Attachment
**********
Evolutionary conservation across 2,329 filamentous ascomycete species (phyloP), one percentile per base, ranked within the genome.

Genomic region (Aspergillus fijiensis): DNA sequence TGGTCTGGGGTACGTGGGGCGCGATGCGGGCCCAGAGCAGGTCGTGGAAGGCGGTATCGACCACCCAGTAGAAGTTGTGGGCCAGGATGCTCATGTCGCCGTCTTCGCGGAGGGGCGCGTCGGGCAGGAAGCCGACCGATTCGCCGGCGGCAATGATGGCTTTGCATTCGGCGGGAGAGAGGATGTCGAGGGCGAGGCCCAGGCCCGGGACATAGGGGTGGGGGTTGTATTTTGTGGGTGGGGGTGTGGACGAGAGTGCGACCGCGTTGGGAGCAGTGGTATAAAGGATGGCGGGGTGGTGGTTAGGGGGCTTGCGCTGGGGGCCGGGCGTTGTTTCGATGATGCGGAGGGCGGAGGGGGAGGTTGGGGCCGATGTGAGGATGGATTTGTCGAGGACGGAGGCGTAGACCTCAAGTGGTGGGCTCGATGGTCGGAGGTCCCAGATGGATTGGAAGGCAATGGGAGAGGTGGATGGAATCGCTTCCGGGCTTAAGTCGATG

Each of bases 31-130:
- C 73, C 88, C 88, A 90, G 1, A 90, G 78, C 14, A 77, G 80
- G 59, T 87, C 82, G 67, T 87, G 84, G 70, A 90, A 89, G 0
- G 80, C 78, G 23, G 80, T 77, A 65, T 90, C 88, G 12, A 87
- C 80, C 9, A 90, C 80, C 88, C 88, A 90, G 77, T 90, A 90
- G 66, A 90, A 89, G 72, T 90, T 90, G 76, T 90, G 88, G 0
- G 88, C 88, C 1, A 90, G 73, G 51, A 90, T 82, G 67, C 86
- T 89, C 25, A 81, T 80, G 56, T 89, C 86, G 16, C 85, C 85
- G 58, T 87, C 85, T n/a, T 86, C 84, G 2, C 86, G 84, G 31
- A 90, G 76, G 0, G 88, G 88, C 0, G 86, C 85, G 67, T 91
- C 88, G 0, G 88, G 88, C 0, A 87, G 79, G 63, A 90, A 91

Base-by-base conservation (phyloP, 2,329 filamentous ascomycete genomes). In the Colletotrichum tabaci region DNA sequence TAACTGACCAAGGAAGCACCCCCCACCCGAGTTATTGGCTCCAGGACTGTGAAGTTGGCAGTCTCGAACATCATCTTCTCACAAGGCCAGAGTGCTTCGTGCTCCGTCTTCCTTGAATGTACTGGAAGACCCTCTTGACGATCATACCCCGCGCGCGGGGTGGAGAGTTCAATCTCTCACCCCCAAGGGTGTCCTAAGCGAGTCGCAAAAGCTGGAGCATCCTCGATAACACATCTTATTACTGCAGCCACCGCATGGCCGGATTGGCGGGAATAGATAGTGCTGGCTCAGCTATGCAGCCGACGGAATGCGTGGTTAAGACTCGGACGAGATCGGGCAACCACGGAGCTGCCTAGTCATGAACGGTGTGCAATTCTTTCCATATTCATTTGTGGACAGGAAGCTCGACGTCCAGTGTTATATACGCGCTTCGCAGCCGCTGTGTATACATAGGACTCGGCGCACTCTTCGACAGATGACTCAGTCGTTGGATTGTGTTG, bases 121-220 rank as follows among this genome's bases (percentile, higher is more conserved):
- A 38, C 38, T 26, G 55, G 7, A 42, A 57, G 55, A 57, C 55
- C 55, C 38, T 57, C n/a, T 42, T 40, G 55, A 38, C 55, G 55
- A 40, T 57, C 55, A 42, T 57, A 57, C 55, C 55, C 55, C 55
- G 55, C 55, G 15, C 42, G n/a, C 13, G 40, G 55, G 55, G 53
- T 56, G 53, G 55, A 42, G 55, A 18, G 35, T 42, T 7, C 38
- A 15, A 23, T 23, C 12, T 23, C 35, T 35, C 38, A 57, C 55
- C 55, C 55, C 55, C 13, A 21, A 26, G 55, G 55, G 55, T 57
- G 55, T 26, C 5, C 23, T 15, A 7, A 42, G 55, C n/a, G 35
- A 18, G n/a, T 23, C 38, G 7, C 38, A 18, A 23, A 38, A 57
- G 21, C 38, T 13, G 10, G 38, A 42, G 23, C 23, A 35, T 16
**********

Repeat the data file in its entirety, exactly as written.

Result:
Evolutionary conservation across 2,329 filamentous ascomycete species (phyloP), one percentile per base, ranked within the genome.

Genomic region (Aspergillus fijiensis): DNA sequence TGGTCTGGGGTACGTGGGGCGCGATGCGGGCCCAGAGCAGGTCGTGGAAGGCGGTATCGACCACCCAGTAGAAGTTGTGGGCCAGGATGCTCATGTCGCCGTCTTCGCGGAGGGGCGCGTCGGGCAGGAAGCCGACCGATTCGCCGGCGGCAATGATGGCTTTGCATTCGGCGGGAGAGAGGATGTCGAGGGCGAGGCCCAGGCCCGGGACATAGGGGTGGGGGTTGTATTTTGTGGGTGGGGGTGTGGACGAGAGTGCGACCGCGTTGGGAGCAGTGGTATAAAGGATGGCGGGGTGGTGGTTAGGGGGCTTGCGCTGGGGGCCGGGCGTTGTTTCGATGATGCGGAGGGCGGAGGGGGAGGTTGGGGCCGATGTGAGGATGGATTTGTCGAGGACGGAGGCGTAGACCTCAAGTGGTGGGCTCGATGGTCGGAGGTCCCAGATGGATTGGAAGGCAATGGGAGAGGTGGATGGAATCGCTTCCGGGCTTAAGTCGATG

Each of bases 31-130:
- C 73, C 88, C 88, A 90, G 1, A 90, G 78, C 14, A 77, G 80
- G 59, T 87, C 82, G 67, T 87, G 84, G 70, A 90, A 89, G 0
- G 80, C 78, G 23, G 80, T 77, A 65, T 90, C 88, G 12, A 87
- C 80, C 9, A 90, C 80, C 88, C 88, A 90, G 77, T 90, A 90
- G 66, A 90, A 89, G 72, T 90, T 90, G 76, T 90, G 88, G 0
- G 88, C 88, C 1, A 90, G 73, G 51, A 90, T 82, G 67, C 86
- T 89, C 25, A 81, T 80, G 56, T 89, C 86, G 16, C 85, C 85
- G 58, T 87, C 85, T n/a, T 86, C 84, G 2, C 86, G 84, G 31
- A 90, G 76, G 0, G 88, G 88, C 0, G 86, C 85, G 67, T 91
- C 88, G 0, G 88, G 88, C 0, A 87, G 79, G 63, A 90, A 91

Base-by-base conservation (phyloP, 2,329 filamentous ascomycete genomes). In the Colletotrichum tabaci region DNA sequence TAACTGACCAAGGAAGCACCCCCCACCCGAGTTATTGGCTCCAGGACTGTGAAGTTGGCAGTCTCGAACATCATCTTCTCACAAGGCCAGAGTGCTTCGTGCTCCGTCTTCCTTGAATGTACTGGAAGACCCTCTTGACGATCATACCCCGCGCGCGGGGTGGAGAGTTCAATCTCTCACCCCCAAGGGTGTCCTAAGCGAGTCGCAAAAGCTGGAGCATCCTCGATAACACATCTTATTACTGCAGCCACCGCATGGCCGGATTGGCGGGAATAGATAGTGCTGGCTCAGCTATGCAGCCGACGGAATGCGTGGTTAAGACTCGGACGAGATCGGGCAACCACGGAGCTGCCTAGTCATGAACGGTGTGCAATTCTTTCCATATTCATTTGTGGACAGGAAGCTCGACGTCCAGTGTTATATACGCGCTTCGCAGCCGCTGTGTATACATAGGACTCGGCGCACTCTTCGACAGATGACTCAGTCGTTGGATTGTGTTG, bases 121-220 rank as follows among this genome's bases (percentile, higher is more conserved):
- A 38, C 38, T 26, G 55, G 7, A 42, A 57, G 55, A 57, C 55
- C 55, C 38, T 57, C n/a, T 42, T 40, G 55, A 38, C 55, G 55
- A 40, T 57, C 55, A 42, T 57, A 57, C 55, C 55, C 55, C 55
- G 55, C 55, G 15, C 42, G n/a, C 13, G 40, G 55, G 55, G 53
- T 56, G 53, G 55, A 42, G 55, A 18, G 35, T 42, T 7, C 38
- A 15, A 23, T 23, C 12, T 23, C 35, T 35, C 38, A 57, C 55
- C 55, C 55, C 55, C 13, A 21, A 26, G 55, G 55, G 55, T 57
- G 55, T 26, C 5, C 23, T 15, A 7, A 42, G 55, C n/a, G 35
- A 18, G n/a, T 23, C 38, G 7, C 38, A 18, A 23, A 38, A 57
- G 21, C 38, T 13, G 10, G 38, A 42, G 23, C 23, A 35, T 16